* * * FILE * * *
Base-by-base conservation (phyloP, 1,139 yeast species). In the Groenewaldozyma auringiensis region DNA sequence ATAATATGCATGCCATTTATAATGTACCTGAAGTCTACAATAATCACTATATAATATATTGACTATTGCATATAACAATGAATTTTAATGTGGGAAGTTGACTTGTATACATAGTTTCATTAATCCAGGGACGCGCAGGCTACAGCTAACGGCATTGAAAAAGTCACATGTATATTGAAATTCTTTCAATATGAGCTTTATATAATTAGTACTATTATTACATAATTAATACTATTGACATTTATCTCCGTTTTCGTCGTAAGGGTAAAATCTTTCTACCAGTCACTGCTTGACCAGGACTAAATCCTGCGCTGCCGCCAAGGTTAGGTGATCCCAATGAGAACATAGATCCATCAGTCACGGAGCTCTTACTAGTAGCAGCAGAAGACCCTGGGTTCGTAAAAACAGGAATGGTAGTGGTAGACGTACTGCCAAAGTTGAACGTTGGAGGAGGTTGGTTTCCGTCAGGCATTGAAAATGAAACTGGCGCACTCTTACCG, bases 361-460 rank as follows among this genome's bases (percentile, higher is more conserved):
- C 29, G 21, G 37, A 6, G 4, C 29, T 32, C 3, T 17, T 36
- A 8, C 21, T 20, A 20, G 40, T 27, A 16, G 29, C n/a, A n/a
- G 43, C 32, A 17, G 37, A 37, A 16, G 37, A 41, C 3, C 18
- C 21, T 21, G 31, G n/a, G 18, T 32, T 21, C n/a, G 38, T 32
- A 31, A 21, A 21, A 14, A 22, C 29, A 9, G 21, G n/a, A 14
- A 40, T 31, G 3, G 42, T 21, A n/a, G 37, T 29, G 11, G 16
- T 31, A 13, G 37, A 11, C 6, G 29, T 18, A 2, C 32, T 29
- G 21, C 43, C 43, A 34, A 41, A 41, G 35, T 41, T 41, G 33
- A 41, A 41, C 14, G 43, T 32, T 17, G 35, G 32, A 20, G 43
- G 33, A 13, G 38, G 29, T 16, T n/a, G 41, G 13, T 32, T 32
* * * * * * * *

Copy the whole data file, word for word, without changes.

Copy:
Base-by-base conservation (phyloP, 1,139 yeast species). In the Groenewaldozyma auringiensis region DNA sequence ATAATATGCATGCCATTTATAATGTACCTGAAGTCTACAATAATCACTATATAATATATTGACTATTGCATATAACAATGAATTTTAATGTGGGAAGTTGACTTGTATACATAGTTTCATTAATCCAGGGACGCGCAGGCTACAGCTAACGGCATTGAAAAAGTCACATGTATATTGAAATTCTTTCAATATGAGCTTTATATAATTAGTACTATTATTACATAATTAATACTATTGACATTTATCTCCGTTTTCGTCGTAAGGGTAAAATCTTTCTACCAGTCACTGCTTGACCAGGACTAAATCCTGCGCTGCCGCCAAGGTTAGGTGATCCCAATGAGAACATAGATCCATCAGTCACGGAGCTCTTACTAGTAGCAGCAGAAGACCCTGGGTTCGTAAAAACAGGAATGGTAGTGGTAGACGTACTGCCAAAGTTGAACGTTGGAGGAGGTTGGTTTCCGTCAGGCATTGAAAATGAAACTGGCGCACTCTTACCG, bases 361-460 rank as follows among this genome's bases (percentile, higher is more conserved):
- C 29, G 21, G 37, A 6, G 4, C 29, T 32, C 3, T 17, T 36
- A 8, C 21, T 20, A 20, G 40, T 27, A 16, G 29, C n/a, A n/a
- G 43, C 32, A 17, G 37, A 37, A 16, G 37, A 41, C 3, C 18
- C 21, T 21, G 31, G n/a, G 18, T 32, T 21, C n/a, G 38, T 32
- A 31, A 21, A 21, A 14, A 22, C 29, A 9, G 21, G n/a, A 14
- A 40, T 31, G 3, G 42, T 21, A n/a, G 37, T 29, G 11, G 16
- T 31, A 13, G 37, A 11, C 6, G 29, T 18, A 2, C 32, T 29
- G 21, C 43, C 43, A 34, A 41, A 41, G 35, T 41, T 41, G 33
- A 41, A 41, C 14, G 43, T 32, T 17, G 35, G 32, A 20, G 43
- G 33, A 13, G 38, G 29, T 16, T n/a, G 41, G 13, T 32, T 32